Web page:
135 mins(4 out of 5)
Reviewed by: Harry Bartle
Before releasing just his third film, director Jordan Peele had already become universally known as one of Hollywood’s most exciting filmmakers. After seeing Nope, I can confidently say he is now three-for-three on creating movies that as soon as the credits start to roll, all you want to do is talk to somebody, anybody about it.
Two siblings (Daniel Kaluuya and Keke Palmer) running a horse ranch in California discover something wonderful and sinister in the skies above. Things take a nasty and complicated turn when the owner of an adjacent theme park (Steven Yeun) tries to profit from the otherworldly phenomenon.
Peele does a brilliant job blending spectacle with underlying social commentary that addresses ideas often ignored by mainstream media and entertainment. You could watch Nope once and simply be amazed by the chilling sound design (Michael Abels) and suspenseful horror scenes. Or you could watch it 10 times and with each viewing notice something you didn’t before. Perhaps it’ll be physical, like the placement of a prop or a piece of dialogue. On the other hand it could be how a scene at the beginning suddenly connects with one later, creating new meanings that you could have never imagined during the first viewing.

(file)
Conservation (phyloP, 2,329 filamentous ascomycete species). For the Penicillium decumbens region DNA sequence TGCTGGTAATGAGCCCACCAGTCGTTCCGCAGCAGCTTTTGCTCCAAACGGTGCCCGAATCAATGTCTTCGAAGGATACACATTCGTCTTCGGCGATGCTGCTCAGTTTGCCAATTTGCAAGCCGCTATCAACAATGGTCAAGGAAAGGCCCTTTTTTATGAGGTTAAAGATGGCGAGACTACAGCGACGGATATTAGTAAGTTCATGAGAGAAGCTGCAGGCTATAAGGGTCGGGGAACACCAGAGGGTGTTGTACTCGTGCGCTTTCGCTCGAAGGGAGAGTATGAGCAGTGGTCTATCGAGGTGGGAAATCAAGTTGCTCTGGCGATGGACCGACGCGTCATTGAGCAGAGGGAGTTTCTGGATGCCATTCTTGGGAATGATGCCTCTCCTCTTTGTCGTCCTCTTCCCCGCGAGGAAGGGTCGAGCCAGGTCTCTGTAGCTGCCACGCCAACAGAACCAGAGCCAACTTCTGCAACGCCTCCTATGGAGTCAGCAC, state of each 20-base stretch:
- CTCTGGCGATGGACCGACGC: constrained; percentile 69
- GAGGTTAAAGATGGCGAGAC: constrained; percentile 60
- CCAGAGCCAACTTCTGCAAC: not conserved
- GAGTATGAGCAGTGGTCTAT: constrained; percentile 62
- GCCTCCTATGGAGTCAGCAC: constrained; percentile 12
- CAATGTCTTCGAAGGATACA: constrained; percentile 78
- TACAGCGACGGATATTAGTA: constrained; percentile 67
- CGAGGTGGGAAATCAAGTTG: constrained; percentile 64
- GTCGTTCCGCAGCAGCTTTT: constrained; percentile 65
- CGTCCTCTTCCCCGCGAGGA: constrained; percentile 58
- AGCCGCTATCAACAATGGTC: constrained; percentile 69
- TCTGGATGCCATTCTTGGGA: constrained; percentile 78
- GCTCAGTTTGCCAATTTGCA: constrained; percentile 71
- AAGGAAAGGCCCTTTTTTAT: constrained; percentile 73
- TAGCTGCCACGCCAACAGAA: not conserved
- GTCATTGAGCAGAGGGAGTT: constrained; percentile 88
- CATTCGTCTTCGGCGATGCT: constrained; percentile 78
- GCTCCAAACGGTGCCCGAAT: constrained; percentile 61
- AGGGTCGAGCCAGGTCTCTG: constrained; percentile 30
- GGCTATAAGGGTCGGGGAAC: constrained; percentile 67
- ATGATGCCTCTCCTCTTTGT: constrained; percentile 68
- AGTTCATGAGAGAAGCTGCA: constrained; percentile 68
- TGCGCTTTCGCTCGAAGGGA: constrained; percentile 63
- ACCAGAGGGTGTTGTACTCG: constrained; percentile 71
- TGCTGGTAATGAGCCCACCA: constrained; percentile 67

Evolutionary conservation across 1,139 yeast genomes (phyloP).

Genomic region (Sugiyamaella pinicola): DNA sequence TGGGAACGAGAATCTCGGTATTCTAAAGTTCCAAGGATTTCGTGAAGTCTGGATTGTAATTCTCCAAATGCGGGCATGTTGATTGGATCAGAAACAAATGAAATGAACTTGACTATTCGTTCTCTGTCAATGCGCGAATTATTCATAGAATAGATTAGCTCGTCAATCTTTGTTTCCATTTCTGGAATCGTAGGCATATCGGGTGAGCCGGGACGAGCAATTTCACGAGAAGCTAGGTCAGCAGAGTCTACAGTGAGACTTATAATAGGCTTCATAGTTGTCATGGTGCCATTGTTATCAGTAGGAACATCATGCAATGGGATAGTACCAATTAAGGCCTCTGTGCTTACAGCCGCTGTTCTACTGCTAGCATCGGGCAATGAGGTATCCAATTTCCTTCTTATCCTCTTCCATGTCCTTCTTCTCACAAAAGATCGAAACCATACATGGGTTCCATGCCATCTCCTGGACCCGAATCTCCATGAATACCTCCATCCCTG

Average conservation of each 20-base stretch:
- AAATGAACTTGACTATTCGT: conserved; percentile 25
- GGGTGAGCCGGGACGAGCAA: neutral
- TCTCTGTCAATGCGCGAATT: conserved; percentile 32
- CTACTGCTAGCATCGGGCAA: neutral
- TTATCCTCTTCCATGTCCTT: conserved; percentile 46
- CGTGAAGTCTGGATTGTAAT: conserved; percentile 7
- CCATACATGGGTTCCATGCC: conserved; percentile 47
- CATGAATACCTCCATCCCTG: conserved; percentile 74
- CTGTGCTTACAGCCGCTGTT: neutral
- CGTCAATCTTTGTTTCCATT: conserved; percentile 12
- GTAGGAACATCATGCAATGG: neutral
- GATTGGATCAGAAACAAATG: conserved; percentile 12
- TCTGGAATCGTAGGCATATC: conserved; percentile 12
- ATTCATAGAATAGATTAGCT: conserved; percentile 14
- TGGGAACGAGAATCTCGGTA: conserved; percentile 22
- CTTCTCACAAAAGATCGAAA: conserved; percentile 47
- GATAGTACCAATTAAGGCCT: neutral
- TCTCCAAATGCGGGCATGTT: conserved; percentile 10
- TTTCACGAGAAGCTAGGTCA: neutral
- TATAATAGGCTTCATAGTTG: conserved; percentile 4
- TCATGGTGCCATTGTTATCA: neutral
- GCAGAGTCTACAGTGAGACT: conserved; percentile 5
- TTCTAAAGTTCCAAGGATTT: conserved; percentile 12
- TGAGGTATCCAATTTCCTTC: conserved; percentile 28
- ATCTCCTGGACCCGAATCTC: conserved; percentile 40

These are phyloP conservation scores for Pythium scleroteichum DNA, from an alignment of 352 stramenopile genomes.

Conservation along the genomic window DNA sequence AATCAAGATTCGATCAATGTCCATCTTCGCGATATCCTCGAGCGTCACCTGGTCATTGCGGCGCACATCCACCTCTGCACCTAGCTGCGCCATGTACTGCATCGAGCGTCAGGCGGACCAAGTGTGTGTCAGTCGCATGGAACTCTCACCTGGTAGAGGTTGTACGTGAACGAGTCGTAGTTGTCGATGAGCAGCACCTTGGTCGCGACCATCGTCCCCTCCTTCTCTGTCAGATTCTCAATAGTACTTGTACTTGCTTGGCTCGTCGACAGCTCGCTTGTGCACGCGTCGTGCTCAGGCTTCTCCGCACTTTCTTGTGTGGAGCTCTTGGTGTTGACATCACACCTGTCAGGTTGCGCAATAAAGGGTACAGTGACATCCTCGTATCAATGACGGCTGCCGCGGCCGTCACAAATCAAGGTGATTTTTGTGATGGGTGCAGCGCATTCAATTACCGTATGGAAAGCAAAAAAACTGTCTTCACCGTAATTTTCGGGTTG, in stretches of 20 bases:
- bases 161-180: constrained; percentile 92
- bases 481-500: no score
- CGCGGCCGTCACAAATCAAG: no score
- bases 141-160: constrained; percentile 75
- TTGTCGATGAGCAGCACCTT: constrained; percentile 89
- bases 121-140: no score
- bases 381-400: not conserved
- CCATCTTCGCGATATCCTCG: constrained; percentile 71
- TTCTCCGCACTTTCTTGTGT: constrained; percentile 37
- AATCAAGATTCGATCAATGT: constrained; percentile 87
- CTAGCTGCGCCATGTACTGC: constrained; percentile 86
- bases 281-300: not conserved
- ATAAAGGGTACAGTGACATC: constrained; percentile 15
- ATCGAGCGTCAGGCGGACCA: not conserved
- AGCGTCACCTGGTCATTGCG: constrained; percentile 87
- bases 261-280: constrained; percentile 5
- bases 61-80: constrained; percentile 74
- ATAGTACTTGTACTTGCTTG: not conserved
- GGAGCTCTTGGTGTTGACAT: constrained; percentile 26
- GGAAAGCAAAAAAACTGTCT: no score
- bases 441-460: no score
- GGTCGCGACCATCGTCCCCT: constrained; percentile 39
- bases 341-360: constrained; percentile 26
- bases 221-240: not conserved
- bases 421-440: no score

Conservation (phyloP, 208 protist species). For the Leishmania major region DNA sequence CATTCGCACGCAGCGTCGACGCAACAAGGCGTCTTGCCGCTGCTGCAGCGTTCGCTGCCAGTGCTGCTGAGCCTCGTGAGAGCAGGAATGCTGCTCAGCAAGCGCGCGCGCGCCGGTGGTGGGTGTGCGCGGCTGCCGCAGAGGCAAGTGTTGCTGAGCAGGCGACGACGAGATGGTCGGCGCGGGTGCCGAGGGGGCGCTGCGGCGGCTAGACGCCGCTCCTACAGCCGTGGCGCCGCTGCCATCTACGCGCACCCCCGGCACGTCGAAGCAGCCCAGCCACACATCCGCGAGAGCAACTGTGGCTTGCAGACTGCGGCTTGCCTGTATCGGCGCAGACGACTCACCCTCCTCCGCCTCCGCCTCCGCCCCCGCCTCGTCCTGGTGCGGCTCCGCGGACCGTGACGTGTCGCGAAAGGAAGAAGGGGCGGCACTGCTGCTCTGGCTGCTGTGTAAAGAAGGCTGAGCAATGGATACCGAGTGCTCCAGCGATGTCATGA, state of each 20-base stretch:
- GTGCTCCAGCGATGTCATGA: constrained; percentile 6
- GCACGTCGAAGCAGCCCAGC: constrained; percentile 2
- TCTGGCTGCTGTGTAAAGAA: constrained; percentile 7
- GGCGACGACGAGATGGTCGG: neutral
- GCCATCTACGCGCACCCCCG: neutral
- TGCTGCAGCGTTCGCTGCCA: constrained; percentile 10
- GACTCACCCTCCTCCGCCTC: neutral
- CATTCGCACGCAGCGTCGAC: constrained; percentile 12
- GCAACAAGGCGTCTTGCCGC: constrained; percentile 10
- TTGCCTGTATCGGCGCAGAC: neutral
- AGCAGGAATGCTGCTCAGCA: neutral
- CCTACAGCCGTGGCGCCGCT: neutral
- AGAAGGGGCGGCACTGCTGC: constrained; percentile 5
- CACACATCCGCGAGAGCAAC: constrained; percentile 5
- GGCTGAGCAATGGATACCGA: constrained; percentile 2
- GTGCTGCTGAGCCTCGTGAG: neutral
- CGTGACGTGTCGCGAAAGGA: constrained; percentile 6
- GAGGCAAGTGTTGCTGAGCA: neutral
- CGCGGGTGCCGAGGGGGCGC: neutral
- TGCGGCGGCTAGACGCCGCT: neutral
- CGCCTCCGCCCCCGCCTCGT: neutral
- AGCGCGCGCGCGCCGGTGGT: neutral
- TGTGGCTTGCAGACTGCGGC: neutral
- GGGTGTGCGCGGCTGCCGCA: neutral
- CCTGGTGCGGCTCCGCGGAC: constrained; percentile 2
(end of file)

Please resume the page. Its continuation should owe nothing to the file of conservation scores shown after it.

Nope effortlessly mixes sci-fi, horror, and western elements into one unique package, sprinkling in perfectly timed moments of humour. Like Peele’s previous films Get Out and Us, you never know where the story is heading. You're constantly on the edge of your seat, both excited and scared for what’s next. It’s also brimming with engaging performances from the small and talented cast. Nope’s wild final act is the only element I can’t praise (don’t worry I won’t spoil it!). Peele shows throughout the film he isn’t afraid to use the weird and supernatural, however, I still believe weird needs to make sense. Just because you can create something on screen doesn’t mean you should. The film’s ending was trying to do too many things all at once on too big of a scale.
Nope is an ambitious, vibrant mix of genres with layers of topical themes. It remains a thrilling experience even when it doesn’t quite hit the mark and is one I will definitely be watching again.